Tuesday, October 07, 2008

Always a new trauma....

And this one is silly...

So the last agent who requested my book got back to me with a "it moves too fast--both the readers and the characters need a pause here and there to rest and get to know each other." This was a variation on a comment I got from another agent who read the book pre-rewrite, and I had tried to fix the problem. You can see my reaction on the previous post about this. And it was even a quick response, well-phrased, and kind! I guess I just had to cry it out once, since I don't remember crying over any other rejection ever. She wasn't even an agent I've been following online for any amount of time, or anything like that.

Still, I went through several days of "Do I change it, or is the book what it is and it's time to move on?" and also "So I know I can write a killer query--can I write a book, or am I wasting my time?" and also, "Being mormon is an integral part of me and my outlook on life, and therefore the output of my writing. Is it possible that there really aren't any other women who want squeaky clean, plot-driven books--is the outlook too sweet for the content to be sellable?" and also, "Some of the stuff I want to write is driven by the conflict a main character has between their Mormon beliefs and their interactions with the real world, but one agent told me that Mormon references are a no-no in literature, even if it's a cultural rather than didactic reference (in other words, even if the character is mormon and neither of us is preaching). If I get tied up in a career as a writer, would I lose the freedom to tell these stories, too? Is it better to give up and feed my writer soul and never be published than to be constrained to fit someone's view of what should be written?"

I decided the only answer is that I can only tell the stories I have to tell, not anyone else's. And that nobody else can tell my stories. Orson Scott Card, in a lecture at BYU years ago, said that if you don't tell your stories, they are lost to the world, and that's a tragedy. I also concluded that the reason I write is because I need to write like I need to eat and need to love. To feed that need, I have to just write, and not worry about what is going to come of it.

That settled in my mind, I was perfectly content to never even pursue publishing again.

THEN I found my thoughts drifting to the reality that in times of turmoil and stress (think the '30s and '40s, for example), people need an escape and they seek out music, dance, social events, and the so-often disdained 'escape fiction'--just the stuff that I like to write. Many of the enduring forms of art in America really took hold and became a force to be reckoned with during those hard times, including jazz, American-style partner dancing (swing, etc), and the ever-popular murder mystery. Bad times promote good art, and also create consumers of fun art--not the depressing, 'literary' stuff, but the stuff that takes you away for a little while. So if this time of turmoil continues and gets worse, which I think it will, wouldn't it be a favor for the 'lightweight' artists of the world to provide an escape for people?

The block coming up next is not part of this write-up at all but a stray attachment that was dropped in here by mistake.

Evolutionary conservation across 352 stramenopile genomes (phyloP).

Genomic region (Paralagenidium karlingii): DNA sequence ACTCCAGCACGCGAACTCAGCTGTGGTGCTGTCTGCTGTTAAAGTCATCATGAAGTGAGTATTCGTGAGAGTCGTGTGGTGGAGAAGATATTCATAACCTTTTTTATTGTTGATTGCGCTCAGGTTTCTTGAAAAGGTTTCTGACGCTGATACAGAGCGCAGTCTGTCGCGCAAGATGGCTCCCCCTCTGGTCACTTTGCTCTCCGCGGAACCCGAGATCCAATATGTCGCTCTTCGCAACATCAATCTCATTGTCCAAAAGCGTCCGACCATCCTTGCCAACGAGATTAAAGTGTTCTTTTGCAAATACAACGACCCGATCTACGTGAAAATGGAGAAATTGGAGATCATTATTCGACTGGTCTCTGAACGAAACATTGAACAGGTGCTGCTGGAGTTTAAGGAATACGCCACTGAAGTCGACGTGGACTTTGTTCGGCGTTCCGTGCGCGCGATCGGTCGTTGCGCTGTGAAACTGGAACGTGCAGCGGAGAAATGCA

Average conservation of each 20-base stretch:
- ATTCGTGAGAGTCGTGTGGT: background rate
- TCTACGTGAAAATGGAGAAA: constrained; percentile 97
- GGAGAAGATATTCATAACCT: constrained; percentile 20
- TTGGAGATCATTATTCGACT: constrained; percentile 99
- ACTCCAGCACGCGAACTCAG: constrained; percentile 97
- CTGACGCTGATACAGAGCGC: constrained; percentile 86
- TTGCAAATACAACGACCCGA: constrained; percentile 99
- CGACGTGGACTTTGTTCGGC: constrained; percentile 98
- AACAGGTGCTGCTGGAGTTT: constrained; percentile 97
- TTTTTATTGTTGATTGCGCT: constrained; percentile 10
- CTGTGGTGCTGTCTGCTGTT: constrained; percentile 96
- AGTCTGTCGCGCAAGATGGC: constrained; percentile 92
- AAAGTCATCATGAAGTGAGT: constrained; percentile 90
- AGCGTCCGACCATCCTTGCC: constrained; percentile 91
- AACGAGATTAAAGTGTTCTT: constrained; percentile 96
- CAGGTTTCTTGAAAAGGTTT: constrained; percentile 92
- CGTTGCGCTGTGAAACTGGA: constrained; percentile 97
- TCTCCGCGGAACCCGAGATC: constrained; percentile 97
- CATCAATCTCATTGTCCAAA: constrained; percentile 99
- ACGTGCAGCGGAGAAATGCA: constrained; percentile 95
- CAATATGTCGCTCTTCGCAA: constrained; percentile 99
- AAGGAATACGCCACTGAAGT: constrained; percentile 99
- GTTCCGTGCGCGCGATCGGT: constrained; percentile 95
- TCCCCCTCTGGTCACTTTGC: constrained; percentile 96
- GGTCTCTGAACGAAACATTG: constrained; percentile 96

So, with all that floating in my mind, I checked my email and discovered an agent got back to me. I had emailed her the day before I got the previous rejection because on her blog she had expressed a new-found interest in a genre I write. I had been following her agency's blog for over a year because they have a fantastic reputation, and I liked their blogging personalities. I also really liked the insight and encouragement I got from their client guest-bloggers.

I assumed it was another rejection, since she's a top-of-the-game agent, and not a 'baby agent' in a good agency. Still, I always read them.

And I nearly fell out of my seat--she wanted to see the first 3 chapters of the book.

Instead of being excited, I was horrified and absolutely overcome with doubts about my work.

It took me 24 hours to open my manuscript and see if I could fix the chapters and still mail them in a timely manner. It was another hour before I could make myself read it. And I had the same experience I did when I was studying for finals in college and got to a point when I was just done, regardless of whether I felt like I knew enough to pass the test. I realized that I am done with that book. It is what it is, and I'm ready to move on. For now. If an agent or editor wanted to work with the book, I'm sure I'd have no problem dusting it off again, but for now, I just can't go on changing the manuscript for every person's opinion. I mean, really, the agent before the one who said it moves too fast said it moved too slow!

It was another 8 hours before I printed the pages and decided to send them. 25 pages won't hurt her to read much (and she could quit after 1 or 2; I've heard agents can tell right away if they're going to like something). The worst that happens is she says, "No thanks." If I never send the pages, it's an automatic "no thanks."

But what happened to my resolve to settle myself happily in a private, non-published world and feed my writerly soul and spend happy hours with my children? Can I take the continual ups and downs of trying to get published, or will I finally be content to let it go and not care as much about the outcome?

(and isn't it when you finally adopt that attitude that things start to happen?)

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